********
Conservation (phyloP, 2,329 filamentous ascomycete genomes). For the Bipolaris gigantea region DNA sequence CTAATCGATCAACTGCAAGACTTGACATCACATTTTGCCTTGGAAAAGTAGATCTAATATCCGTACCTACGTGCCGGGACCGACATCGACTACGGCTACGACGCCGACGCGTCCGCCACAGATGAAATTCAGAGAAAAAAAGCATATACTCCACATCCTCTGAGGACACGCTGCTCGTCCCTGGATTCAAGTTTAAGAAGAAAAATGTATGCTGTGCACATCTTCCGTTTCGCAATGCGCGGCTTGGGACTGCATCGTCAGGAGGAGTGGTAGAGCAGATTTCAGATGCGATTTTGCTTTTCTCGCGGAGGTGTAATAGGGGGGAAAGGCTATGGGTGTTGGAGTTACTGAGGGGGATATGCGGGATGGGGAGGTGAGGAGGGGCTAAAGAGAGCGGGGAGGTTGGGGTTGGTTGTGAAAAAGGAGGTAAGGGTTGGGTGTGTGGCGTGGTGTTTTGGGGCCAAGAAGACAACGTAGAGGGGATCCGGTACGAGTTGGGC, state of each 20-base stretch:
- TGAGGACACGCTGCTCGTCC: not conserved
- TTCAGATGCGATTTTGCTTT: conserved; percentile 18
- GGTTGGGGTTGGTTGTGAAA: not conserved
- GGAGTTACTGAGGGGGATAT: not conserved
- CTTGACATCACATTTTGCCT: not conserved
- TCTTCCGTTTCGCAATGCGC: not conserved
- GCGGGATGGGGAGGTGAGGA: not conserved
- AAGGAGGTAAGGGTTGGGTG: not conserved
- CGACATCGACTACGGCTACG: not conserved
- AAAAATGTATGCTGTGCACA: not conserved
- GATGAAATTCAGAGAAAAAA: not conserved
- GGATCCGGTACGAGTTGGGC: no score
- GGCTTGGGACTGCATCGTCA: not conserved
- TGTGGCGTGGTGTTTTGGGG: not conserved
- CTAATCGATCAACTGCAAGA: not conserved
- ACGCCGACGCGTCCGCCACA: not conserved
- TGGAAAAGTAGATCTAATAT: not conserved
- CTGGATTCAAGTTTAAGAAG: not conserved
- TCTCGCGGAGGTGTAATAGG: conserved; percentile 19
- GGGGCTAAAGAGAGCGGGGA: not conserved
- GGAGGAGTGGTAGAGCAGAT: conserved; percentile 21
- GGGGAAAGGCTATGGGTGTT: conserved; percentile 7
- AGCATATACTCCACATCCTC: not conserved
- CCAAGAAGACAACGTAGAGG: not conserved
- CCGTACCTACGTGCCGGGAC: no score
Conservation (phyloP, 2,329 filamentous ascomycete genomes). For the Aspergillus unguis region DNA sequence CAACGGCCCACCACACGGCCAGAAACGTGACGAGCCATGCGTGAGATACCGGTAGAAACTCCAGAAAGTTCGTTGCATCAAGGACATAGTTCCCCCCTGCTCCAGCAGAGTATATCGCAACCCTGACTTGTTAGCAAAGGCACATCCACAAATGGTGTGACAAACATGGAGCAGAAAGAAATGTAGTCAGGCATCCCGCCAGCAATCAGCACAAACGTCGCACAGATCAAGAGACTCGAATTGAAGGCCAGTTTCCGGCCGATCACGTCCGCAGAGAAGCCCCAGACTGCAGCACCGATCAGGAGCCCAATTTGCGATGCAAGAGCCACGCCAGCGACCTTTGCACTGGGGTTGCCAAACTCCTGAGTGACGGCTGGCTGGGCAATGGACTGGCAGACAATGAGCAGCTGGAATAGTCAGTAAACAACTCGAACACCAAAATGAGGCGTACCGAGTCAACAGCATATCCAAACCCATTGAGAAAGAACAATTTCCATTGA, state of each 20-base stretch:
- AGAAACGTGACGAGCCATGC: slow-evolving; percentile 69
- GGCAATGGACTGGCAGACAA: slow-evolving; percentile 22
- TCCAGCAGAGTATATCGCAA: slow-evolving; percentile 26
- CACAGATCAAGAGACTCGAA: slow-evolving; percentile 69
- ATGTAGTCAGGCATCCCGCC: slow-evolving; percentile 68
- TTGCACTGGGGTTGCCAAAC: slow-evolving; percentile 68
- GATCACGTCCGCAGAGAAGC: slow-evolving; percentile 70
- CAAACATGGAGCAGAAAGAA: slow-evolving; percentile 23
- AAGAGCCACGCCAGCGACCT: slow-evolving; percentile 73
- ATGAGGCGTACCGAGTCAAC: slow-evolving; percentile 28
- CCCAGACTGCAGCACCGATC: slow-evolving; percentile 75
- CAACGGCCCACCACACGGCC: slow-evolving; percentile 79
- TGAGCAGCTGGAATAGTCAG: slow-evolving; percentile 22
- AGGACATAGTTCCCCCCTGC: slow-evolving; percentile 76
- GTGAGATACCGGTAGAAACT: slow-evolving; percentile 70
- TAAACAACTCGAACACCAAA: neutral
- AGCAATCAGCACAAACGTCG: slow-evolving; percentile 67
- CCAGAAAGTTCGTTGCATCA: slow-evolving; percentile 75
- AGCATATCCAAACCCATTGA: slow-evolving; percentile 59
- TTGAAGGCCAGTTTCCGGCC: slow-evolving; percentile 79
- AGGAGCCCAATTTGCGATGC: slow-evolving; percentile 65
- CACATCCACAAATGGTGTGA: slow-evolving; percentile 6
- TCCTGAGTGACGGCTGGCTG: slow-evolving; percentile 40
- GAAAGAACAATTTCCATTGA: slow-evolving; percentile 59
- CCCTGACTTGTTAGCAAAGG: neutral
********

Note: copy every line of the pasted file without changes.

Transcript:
Conservation (phyloP, 2,329 filamentous ascomycete genomes). For the Bipolaris gigantea region DNA sequence CTAATCGATCAACTGCAAGACTTGACATCACATTTTGCCTTGGAAAAGTAGATCTAATATCCGTACCTACGTGCCGGGACCGACATCGACTACGGCTACGACGCCGACGCGTCCGCCACAGATGAAATTCAGAGAAAAAAAGCATATACTCCACATCCTCTGAGGACACGCTGCTCGTCCCTGGATTCAAGTTTAAGAAGAAAAATGTATGCTGTGCACATCTTCCGTTTCGCAATGCGCGGCTTGGGACTGCATCGTCAGGAGGAGTGGTAGAGCAGATTTCAGATGCGATTTTGCTTTTCTCGCGGAGGTGTAATAGGGGGGAAAGGCTATGGGTGTTGGAGTTACTGAGGGGGATATGCGGGATGGGGAGGTGAGGAGGGGCTAAAGAGAGCGGGGAGGTTGGGGTTGGTTGTGAAAAAGGAGGTAAGGGTTGGGTGTGTGGCGTGGTGTTTTGGGGCCAAGAAGACAACGTAGAGGGGATCCGGTACGAGTTGGGC, state of each 20-base stretch:
- TGAGGACACGCTGCTCGTCC: not conserved
- TTCAGATGCGATTTTGCTTT: conserved; percentile 18
- GGTTGGGGTTGGTTGTGAAA: not conserved
- GGAGTTACTGAGGGGGATAT: not conserved
- CTTGACATCACATTTTGCCT: not conserved
- TCTTCCGTTTCGCAATGCGC: not conserved
- GCGGGATGGGGAGGTGAGGA: not conserved
- AAGGAGGTAAGGGTTGGGTG: not conserved
- CGACATCGACTACGGCTACG: not conserved
- AAAAATGTATGCTGTGCACA: not conserved
- GATGAAATTCAGAGAAAAAA: not conserved
- GGATCCGGTACGAGTTGGGC: no score
- GGCTTGGGACTGCATCGTCA: not conserved
- TGTGGCGTGGTGTTTTGGGG: not conserved
- CTAATCGATCAACTGCAAGA: not conserved
- ACGCCGACGCGTCCGCCACA: not conserved
- TGGAAAAGTAGATCTAATAT: not conserved
- CTGGATTCAAGTTTAAGAAG: not conserved
- TCTCGCGGAGGTGTAATAGG: conserved; percentile 19
- GGGGCTAAAGAGAGCGGGGA: not conserved
- GGAGGAGTGGTAGAGCAGAT: conserved; percentile 21
- GGGGAAAGGCTATGGGTGTT: conserved; percentile 7
- AGCATATACTCCACATCCTC: not conserved
- CCAAGAAGACAACGTAGAGG: not conserved
- CCGTACCTACGTGCCGGGAC: no score
Conservation (phyloP, 2,329 filamentous ascomycete genomes). For the Aspergillus unguis region DNA sequence CAACGGCCCACCACACGGCCAGAAACGTGACGAGCCATGCGTGAGATACCGGTAGAAACTCCAGAAAGTTCGTTGCATCAAGGACATAGTTCCCCCCTGCTCCAGCAGAGTATATCGCAACCCTGACTTGTTAGCAAAGGCACATCCACAAATGGTGTGACAAACATGGAGCAGAAAGAAATGTAGTCAGGCATCCCGCCAGCAATCAGCACAAACGTCGCACAGATCAAGAGACTCGAATTGAAGGCCAGTTTCCGGCCGATCACGTCCGCAGAGAAGCCCCAGACTGCAGCACCGATCAGGAGCCCAATTTGCGATGCAAGAGCCACGCCAGCGACCTTTGCACTGGGGTTGCCAAACTCCTGAGTGACGGCTGGCTGGGCAATGGACTGGCAGACAATGAGCAGCTGGAATAGTCAGTAAACAACTCGAACACCAAAATGAGGCGTACCGAGTCAACAGCATATCCAAACCCATTGAGAAAGAACAATTTCCATTGA, state of each 20-base stretch:
- AGAAACGTGACGAGCCATGC: slow-evolving; percentile 69
- GGCAATGGACTGGCAGACAA: slow-evolving; percentile 22
- TCCAGCAGAGTATATCGCAA: slow-evolving; percentile 26
- CACAGATCAAGAGACTCGAA: slow-evolving; percentile 69
- ATGTAGTCAGGCATCCCGCC: slow-evolving; percentile 68
- TTGCACTGGGGTTGCCAAAC: slow-evolving; percentile 68
- GATCACGTCCGCAGAGAAGC: slow-evolving; percentile 70
- CAAACATGGAGCAGAAAGAA: slow-evolving; percentile 23
- AAGAGCCACGCCAGCGACCT: slow-evolving; percentile 73
- ATGAGGCGTACCGAGTCAAC: slow-evolving; percentile 28
- CCCAGACTGCAGCACCGATC: slow-evolving; percentile 75
- CAACGGCCCACCACACGGCC: slow-evolving; percentile 79
- TGAGCAGCTGGAATAGTCAG: slow-evolving; percentile 22
- AGGACATAGTTCCCCCCTGC: slow-evolving; percentile 76
- GTGAGATACCGGTAGAAACT: slow-evolving; percentile 70
- TAAACAACTCGAACACCAAA: neutral
- AGCAATCAGCACAAACGTCG: slow-evolving; percentile 67
- CCAGAAAGTTCGTTGCATCA: slow-evolving; percentile 75
- AGCATATCCAAACCCATTGA: slow-evolving; percentile 59
- TTGAAGGCCAGTTTCCGGCC: slow-evolving; percentile 79
- AGGAGCCCAATTTGCGATGC: slow-evolving; percentile 65
- CACATCCACAAATGGTGTGA: slow-evolving; percentile 6
- TCCTGAGTGACGGCTGGCTG: slow-evolving; percentile 40
- GAAAGAACAATTTCCATTGA: slow-evolving; percentile 59
- CCCTGACTTGTTAGCAAAGG: neutral